One building in particular has always struck a chord with me and that is the abandoned H.H. Richardson Complex or The Buffalo Psychiatric Center. I used to drive past this all the time, back in the Queen City. My grandmother, in fact, worked there as a nurse during the 1970's. She said there was some kind of tunnel for the staff to walk through to get from one building to the next and she said that was creepy. It's such a foreboding structure. When I think of an old insane asylum in a horror movie, this is one totally fits the bill. Having opened in 1880 I'm sure it's treatment methods weren't exactly pleasant, so I'm guessing there's probably some uncomfortable feelings inside.

While looking up the Buffalo Insane Asylum awhile back I came across photography by Shaun O'Boyle. He has taken some beautifully melancholy pictures in his project Modern Ruins - Portraits of Place. On his website it says he is currently publishing two books on Northampton State Hosipital and here are some of those pictures from Northampton...

From too much love of living,
From hope and fear set free,
We thank with brief thanksgiving
Whatever gods may be
That no man lives for ever;
That dead men rise up never;
That even the weariest river
Winds somewhere safe to sea.

From The Garden of Proserpine

Algernon Charles Swinburne

Here are some other really neat websites I came across:


Sunday, 23 August 2009

Lily Dale Continued

My friend Bridget just recently went to Lily Dale on a visit home and she took some pictures for me. I've done a couple blog entries that have mentioned the village, so I thought I would post her current pictures of Lily Dale as it looks today.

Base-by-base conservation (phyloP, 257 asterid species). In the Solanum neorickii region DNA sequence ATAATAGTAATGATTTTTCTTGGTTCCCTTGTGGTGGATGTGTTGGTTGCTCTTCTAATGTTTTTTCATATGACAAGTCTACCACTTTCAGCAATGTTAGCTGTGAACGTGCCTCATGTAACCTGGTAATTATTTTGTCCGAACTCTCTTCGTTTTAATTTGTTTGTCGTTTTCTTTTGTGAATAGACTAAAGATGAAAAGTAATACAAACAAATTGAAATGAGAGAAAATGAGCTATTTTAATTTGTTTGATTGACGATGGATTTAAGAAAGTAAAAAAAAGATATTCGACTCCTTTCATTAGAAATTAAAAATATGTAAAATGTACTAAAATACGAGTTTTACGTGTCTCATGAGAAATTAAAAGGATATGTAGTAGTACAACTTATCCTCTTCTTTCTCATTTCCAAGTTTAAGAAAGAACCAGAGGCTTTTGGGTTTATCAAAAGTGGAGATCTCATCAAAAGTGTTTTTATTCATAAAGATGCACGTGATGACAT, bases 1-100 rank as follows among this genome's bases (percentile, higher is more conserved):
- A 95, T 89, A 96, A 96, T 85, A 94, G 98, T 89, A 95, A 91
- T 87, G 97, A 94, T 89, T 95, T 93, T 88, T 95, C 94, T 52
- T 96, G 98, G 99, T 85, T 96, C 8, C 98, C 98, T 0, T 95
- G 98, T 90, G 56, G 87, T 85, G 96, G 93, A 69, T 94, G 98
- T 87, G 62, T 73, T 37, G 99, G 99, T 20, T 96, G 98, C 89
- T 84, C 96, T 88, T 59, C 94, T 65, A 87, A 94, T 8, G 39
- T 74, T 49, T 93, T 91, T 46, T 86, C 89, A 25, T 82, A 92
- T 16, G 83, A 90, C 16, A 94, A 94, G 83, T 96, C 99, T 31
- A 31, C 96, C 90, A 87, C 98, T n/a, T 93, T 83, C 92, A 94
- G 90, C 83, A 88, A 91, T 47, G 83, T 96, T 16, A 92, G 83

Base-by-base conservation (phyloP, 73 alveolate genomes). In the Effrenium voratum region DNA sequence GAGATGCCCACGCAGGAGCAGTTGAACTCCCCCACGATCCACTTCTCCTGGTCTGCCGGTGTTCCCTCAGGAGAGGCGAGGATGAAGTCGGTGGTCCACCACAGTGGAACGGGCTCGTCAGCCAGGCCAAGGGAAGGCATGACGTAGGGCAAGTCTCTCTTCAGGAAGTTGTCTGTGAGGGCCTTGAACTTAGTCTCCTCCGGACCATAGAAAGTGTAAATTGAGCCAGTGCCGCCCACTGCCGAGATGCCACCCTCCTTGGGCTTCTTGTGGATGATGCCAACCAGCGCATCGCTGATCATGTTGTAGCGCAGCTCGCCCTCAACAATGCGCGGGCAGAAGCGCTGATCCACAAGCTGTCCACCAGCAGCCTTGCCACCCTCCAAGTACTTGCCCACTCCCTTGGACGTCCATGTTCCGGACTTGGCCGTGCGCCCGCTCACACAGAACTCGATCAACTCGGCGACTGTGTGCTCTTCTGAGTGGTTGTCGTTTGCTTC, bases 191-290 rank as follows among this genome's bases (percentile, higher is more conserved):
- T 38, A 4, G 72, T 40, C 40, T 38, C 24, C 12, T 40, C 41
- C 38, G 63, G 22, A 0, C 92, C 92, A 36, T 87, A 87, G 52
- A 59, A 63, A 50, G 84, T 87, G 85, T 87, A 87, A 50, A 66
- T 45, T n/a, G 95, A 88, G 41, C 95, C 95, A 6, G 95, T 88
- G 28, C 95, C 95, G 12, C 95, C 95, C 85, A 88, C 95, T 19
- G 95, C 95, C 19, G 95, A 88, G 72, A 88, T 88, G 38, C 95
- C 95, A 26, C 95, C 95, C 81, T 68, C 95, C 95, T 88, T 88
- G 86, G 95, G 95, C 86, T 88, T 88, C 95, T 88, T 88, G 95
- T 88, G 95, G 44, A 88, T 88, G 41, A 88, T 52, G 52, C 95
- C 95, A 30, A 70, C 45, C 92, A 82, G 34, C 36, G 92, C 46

Thursday, 20 August 2009

All Souls' Day

All Souls' Day, also known as Day of the Dead and Feast of All Souls, commemorates the departed. This holiday is primarily observed within the Catholic church.

The Roman Catholic celebration is based on the doctrine that the souls of the faithful which at death have not been cleansed from the temporal punishment due to venial sins, or have not fully been purged from attachment to mortal sins, cannot attain the beatific vision in heaven yet, and that they may be helped to do so by prayer and by the sacrifice of the Mass. In other words, when they died, they had not yet attained full sanctification and moral perfection, a requirement for entrance into Heaven. This sanctification is carried out posthumously in Purgatory.

In Slovakia it is custom for friends and relatives to go at night to the cemetery and place flowers and candles on the graves of deceased loved ones.